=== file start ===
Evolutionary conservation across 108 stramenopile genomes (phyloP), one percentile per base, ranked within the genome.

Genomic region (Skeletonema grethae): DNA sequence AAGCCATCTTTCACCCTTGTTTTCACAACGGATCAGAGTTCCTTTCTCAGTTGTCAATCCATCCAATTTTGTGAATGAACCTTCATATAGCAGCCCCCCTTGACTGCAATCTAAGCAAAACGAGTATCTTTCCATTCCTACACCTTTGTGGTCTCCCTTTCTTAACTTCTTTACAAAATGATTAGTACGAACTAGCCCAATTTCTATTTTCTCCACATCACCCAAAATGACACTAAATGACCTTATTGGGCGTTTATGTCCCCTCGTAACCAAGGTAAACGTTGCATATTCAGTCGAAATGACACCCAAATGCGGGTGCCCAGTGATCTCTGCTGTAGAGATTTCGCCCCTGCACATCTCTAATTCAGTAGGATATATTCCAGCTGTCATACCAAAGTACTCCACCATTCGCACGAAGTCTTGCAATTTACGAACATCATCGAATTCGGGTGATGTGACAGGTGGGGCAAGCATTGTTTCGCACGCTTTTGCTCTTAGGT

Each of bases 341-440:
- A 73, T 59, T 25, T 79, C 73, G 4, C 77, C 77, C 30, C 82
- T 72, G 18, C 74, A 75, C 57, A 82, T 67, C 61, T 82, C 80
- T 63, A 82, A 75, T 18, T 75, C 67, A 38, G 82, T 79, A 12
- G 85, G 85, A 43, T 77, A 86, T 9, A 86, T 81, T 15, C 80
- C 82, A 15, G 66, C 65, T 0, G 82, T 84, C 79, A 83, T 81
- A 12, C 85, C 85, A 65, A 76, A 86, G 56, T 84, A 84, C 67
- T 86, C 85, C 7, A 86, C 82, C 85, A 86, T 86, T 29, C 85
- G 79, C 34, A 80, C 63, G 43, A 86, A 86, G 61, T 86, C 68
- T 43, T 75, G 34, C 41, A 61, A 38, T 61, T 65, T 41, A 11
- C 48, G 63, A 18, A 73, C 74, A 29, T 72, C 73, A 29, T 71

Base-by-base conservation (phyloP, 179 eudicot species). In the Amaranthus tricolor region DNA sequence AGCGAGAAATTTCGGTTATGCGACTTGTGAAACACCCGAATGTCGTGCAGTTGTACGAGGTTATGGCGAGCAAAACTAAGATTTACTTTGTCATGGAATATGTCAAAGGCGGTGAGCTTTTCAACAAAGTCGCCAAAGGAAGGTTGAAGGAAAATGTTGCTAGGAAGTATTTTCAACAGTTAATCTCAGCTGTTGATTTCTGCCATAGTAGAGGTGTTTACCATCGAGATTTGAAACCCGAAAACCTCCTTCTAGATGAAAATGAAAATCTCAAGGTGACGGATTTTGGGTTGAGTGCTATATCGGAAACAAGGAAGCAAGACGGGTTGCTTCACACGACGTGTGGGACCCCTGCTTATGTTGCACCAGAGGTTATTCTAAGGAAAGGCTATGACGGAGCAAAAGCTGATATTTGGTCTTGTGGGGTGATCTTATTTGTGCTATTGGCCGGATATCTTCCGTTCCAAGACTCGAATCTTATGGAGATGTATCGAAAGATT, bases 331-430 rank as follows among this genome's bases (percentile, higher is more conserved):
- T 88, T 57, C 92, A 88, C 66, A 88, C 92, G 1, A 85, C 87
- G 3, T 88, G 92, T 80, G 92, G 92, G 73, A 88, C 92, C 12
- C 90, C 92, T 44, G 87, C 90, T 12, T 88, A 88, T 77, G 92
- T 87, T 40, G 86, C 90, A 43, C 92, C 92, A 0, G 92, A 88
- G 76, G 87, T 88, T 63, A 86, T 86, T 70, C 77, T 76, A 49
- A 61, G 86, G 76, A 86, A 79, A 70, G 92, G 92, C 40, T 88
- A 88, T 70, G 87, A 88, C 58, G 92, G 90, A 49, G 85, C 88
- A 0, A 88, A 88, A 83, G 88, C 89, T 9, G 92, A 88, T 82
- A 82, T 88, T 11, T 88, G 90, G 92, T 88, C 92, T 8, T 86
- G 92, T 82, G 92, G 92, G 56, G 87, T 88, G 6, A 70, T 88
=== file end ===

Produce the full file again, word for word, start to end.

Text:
Evolutionary conservation across 108 stramenopile genomes (phyloP), one percentile per base, ranked within the genome.

Genomic region (Skeletonema grethae): DNA sequence AAGCCATCTTTCACCCTTGTTTTCACAACGGATCAGAGTTCCTTTCTCAGTTGTCAATCCATCCAATTTTGTGAATGAACCTTCATATAGCAGCCCCCCTTGACTGCAATCTAAGCAAAACGAGTATCTTTCCATTCCTACACCTTTGTGGTCTCCCTTTCTTAACTTCTTTACAAAATGATTAGTACGAACTAGCCCAATTTCTATTTTCTCCACATCACCCAAAATGACACTAAATGACCTTATTGGGCGTTTATGTCCCCTCGTAACCAAGGTAAACGTTGCATATTCAGTCGAAATGACACCCAAATGCGGGTGCCCAGTGATCTCTGCTGTAGAGATTTCGCCCCTGCACATCTCTAATTCAGTAGGATATATTCCAGCTGTCATACCAAAGTACTCCACCATTCGCACGAAGTCTTGCAATTTACGAACATCATCGAATTCGGGTGATGTGACAGGTGGGGCAAGCATTGTTTCGCACGCTTTTGCTCTTAGGT

Each of bases 341-440:
- A 73, T 59, T 25, T 79, C 73, G 4, C 77, C 77, C 30, C 82
- T 72, G 18, C 74, A 75, C 57, A 82, T 67, C 61, T 82, C 80
- T 63, A 82, A 75, T 18, T 75, C 67, A 38, G 82, T 79, A 12
- G 85, G 85, A 43, T 77, A 86, T 9, A 86, T 81, T 15, C 80
- C 82, A 15, G 66, C 65, T 0, G 82, T 84, C 79, A 83, T 81
- A 12, C 85, C 85, A 65, A 76, A 86, G 56, T 84, A 84, C 67
- T 86, C 85, C 7, A 86, C 82, C 85, A 86, T 86, T 29, C 85
- G 79, C 34, A 80, C 63, G 43, A 86, A 86, G 61, T 86, C 68
- T 43, T 75, G 34, C 41, A 61, A 38, T 61, T 65, T 41, A 11
- C 48, G 63, A 18, A 73, C 74, A 29, T 72, C 73, A 29, T 71

Base-by-base conservation (phyloP, 179 eudicot species). In the Amaranthus tricolor region DNA sequence AGCGAGAAATTTCGGTTATGCGACTTGTGAAACACCCGAATGTCGTGCAGTTGTACGAGGTTATGGCGAGCAAAACTAAGATTTACTTTGTCATGGAATATGTCAAAGGCGGTGAGCTTTTCAACAAAGTCGCCAAAGGAAGGTTGAAGGAAAATGTTGCTAGGAAGTATTTTCAACAGTTAATCTCAGCTGTTGATTTCTGCCATAGTAGAGGTGTTTACCATCGAGATTTGAAACCCGAAAACCTCCTTCTAGATGAAAATGAAAATCTCAAGGTGACGGATTTTGGGTTGAGTGCTATATCGGAAACAAGGAAGCAAGACGGGTTGCTTCACACGACGTGTGGGACCCCTGCTTATGTTGCACCAGAGGTTATTCTAAGGAAAGGCTATGACGGAGCAAAAGCTGATATTTGGTCTTGTGGGGTGATCTTATTTGTGCTATTGGCCGGATATCTTCCGTTCCAAGACTCGAATCTTATGGAGATGTATCGAAAGATT, bases 331-430 rank as follows among this genome's bases (percentile, higher is more conserved):
- T 88, T 57, C 92, A 88, C 66, A 88, C 92, G 1, A 85, C 87
- G 3, T 88, G 92, T 80, G 92, G 92, G 73, A 88, C 92, C 12
- C 90, C 92, T 44, G 87, C 90, T 12, T 88, A 88, T 77, G 92
- T 87, T 40, G 86, C 90, A 43, C 92, C 92, A 0, G 92, A 88
- G 76, G 87, T 88, T 63, A 86, T 86, T 70, C 77, T 76, A 49
- A 61, G 86, G 76, A 86, A 79, A 70, G 92, G 92, C 40, T 88
- A 88, T 70, G 87, A 88, C 58, G 92, G 90, A 49, G 85, C 88
- A 0, A 88, A 88, A 83, G 88, C 89, T 9, G 92, A 88, T 82
- A 82, T 88, T 11, T 88, G 90, G 92, T 88, C 92, T 8, T 86
- G 92, T 82, G 92, G 92, G 56, G 87, T 88, G 6, A 70, T 88